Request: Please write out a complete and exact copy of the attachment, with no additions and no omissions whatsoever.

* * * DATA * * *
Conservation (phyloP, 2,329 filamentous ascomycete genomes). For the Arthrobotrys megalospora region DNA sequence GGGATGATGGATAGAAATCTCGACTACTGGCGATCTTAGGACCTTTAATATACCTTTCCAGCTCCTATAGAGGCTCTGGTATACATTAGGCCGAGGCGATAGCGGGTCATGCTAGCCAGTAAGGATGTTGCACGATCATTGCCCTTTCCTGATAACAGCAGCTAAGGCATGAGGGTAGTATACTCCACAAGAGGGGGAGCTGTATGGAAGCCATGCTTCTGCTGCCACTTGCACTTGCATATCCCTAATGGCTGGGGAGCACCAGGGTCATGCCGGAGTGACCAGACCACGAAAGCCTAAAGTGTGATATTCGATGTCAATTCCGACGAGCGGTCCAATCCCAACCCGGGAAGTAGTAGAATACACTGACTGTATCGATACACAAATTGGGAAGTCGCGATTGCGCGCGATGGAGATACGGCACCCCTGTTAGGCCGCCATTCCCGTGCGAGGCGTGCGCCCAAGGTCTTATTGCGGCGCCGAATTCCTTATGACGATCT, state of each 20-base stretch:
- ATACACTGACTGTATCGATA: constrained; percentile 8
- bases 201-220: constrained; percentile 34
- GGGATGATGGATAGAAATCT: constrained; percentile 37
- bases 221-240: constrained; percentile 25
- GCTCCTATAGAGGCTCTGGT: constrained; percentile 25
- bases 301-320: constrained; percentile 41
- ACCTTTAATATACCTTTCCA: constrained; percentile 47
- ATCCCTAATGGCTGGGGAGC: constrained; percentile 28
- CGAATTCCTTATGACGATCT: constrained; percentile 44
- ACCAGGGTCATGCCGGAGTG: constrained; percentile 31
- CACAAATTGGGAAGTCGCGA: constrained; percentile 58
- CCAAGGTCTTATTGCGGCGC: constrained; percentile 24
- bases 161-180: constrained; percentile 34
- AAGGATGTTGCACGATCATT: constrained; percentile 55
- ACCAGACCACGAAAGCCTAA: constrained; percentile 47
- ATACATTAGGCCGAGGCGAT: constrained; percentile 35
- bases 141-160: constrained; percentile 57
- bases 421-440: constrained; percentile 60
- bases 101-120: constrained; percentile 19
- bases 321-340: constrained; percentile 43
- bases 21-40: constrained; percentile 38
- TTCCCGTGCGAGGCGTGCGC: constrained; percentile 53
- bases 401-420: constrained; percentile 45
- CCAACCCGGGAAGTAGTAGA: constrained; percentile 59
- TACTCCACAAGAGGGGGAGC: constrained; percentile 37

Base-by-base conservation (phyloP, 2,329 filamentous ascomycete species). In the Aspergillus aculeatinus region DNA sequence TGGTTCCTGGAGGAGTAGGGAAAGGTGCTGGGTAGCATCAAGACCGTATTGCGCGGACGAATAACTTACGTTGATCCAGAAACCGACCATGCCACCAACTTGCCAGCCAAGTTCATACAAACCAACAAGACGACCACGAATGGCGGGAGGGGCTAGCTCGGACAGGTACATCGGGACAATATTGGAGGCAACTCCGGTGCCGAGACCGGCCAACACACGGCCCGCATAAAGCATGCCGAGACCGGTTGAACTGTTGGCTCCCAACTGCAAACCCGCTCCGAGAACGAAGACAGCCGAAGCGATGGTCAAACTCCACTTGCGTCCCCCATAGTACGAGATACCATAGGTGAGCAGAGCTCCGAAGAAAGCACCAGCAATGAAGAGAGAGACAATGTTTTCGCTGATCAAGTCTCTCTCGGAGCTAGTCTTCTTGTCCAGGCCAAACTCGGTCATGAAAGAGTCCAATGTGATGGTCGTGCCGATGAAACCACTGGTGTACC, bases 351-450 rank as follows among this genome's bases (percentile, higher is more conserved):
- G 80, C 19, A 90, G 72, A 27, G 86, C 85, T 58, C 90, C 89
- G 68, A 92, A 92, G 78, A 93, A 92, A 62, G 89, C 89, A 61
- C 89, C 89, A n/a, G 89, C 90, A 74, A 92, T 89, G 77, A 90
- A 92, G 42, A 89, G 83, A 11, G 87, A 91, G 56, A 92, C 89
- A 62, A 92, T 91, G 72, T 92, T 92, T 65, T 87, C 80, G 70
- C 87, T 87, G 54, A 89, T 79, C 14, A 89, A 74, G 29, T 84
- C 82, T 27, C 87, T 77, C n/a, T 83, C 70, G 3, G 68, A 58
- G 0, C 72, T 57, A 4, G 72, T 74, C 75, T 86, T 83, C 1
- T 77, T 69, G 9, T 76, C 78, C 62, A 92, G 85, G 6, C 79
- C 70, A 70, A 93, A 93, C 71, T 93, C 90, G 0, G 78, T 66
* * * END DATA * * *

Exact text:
Conservation (phyloP, 2,329 filamentous ascomycete genomes). For the Arthrobotrys megalospora region DNA sequence GGGATGATGGATAGAAATCTCGACTACTGGCGATCTTAGGACCTTTAATATACCTTTCCAGCTCCTATAGAGGCTCTGGTATACATTAGGCCGAGGCGATAGCGGGTCATGCTAGCCAGTAAGGATGTTGCACGATCATTGCCCTTTCCTGATAACAGCAGCTAAGGCATGAGGGTAGTATACTCCACAAGAGGGGGAGCTGTATGGAAGCCATGCTTCTGCTGCCACTTGCACTTGCATATCCCTAATGGCTGGGGAGCACCAGGGTCATGCCGGAGTGACCAGACCACGAAAGCCTAAAGTGTGATATTCGATGTCAATTCCGACGAGCGGTCCAATCCCAACCCGGGAAGTAGTAGAATACACTGACTGTATCGATACACAAATTGGGAAGTCGCGATTGCGCGCGATGGAGATACGGCACCCCTGTTAGGCCGCCATTCCCGTGCGAGGCGTGCGCCCAAGGTCTTATTGCGGCGCCGAATTCCTTATGACGATCT, state of each 20-base stretch:
- ATACACTGACTGTATCGATA: constrained; percentile 8
- bases 201-220: constrained; percentile 34
- GGGATGATGGATAGAAATCT: constrained; percentile 37
- bases 221-240: constrained; percentile 25
- GCTCCTATAGAGGCTCTGGT: constrained; percentile 25
- bases 301-320: constrained; percentile 41
- ACCTTTAATATACCTTTCCA: constrained; percentile 47
- ATCCCTAATGGCTGGGGAGC: constrained; percentile 28
- CGAATTCCTTATGACGATCT: constrained; percentile 44
- ACCAGGGTCATGCCGGAGTG: constrained; percentile 31
- CACAAATTGGGAAGTCGCGA: constrained; percentile 58
- CCAAGGTCTTATTGCGGCGC: constrained; percentile 24
- bases 161-180: constrained; percentile 34
- AAGGATGTTGCACGATCATT: constrained; percentile 55
- ACCAGACCACGAAAGCCTAA: constrained; percentile 47
- ATACATTAGGCCGAGGCGAT: constrained; percentile 35
- bases 141-160: constrained; percentile 57
- bases 421-440: constrained; percentile 60
- bases 101-120: constrained; percentile 19
- bases 321-340: constrained; percentile 43
- bases 21-40: constrained; percentile 38
- TTCCCGTGCGAGGCGTGCGC: constrained; percentile 53
- bases 401-420: constrained; percentile 45
- CCAACCCGGGAAGTAGTAGA: constrained; percentile 59
- TACTCCACAAGAGGGGGAGC: constrained; percentile 37

Base-by-base conservation (phyloP, 2,329 filamentous ascomycete species). In the Aspergillus aculeatinus region DNA sequence TGGTTCCTGGAGGAGTAGGGAAAGGTGCTGGGTAGCATCAAGACCGTATTGCGCGGACGAATAACTTACGTTGATCCAGAAACCGACCATGCCACCAACTTGCCAGCCAAGTTCATACAAACCAACAAGACGACCACGAATGGCGGGAGGGGCTAGCTCGGACAGGTACATCGGGACAATATTGGAGGCAACTCCGGTGCCGAGACCGGCCAACACACGGCCCGCATAAAGCATGCCGAGACCGGTTGAACTGTTGGCTCCCAACTGCAAACCCGCTCCGAGAACGAAGACAGCCGAAGCGATGGTCAAACTCCACTTGCGTCCCCCATAGTACGAGATACCATAGGTGAGCAGAGCTCCGAAGAAAGCACCAGCAATGAAGAGAGAGACAATGTTTTCGCTGATCAAGTCTCTCTCGGAGCTAGTCTTCTTGTCCAGGCCAAACTCGGTCATGAAAGAGTCCAATGTGATGGTCGTGCCGATGAAACCACTGGTGTACC, bases 351-450 rank as follows among this genome's bases (percentile, higher is more conserved):
- G 80, C 19, A 90, G 72, A 27, G 86, C 85, T 58, C 90, C 89
- G 68, A 92, A 92, G 78, A 93, A 92, A 62, G 89, C 89, A 61
- C 89, C 89, A n/a, G 89, C 90, A 74, A 92, T 89, G 77, A 90
- A 92, G 42, A 89, G 83, A 11, G 87, A 91, G 56, A 92, C 89
- A 62, A 92, T 91, G 72, T 92, T 92, T 65, T 87, C 80, G 70
- C 87, T 87, G 54, A 89, T 79, C 14, A 89, A 74, G 29, T 84
- C 82, T 27, C 87, T 77, C n/a, T 83, C 70, G 3, G 68, A 58
- G 0, C 72, T 57, A 4, G 72, T 74, C 75, T 86, T 83, C 1
- T 77, T 69, G 9, T 76, C 78, C 62, A 92, G 85, G 6, C 79
- C 70, A 70, A 93, A 93, C 71, T 93, C 90, G 0, G 78, T 66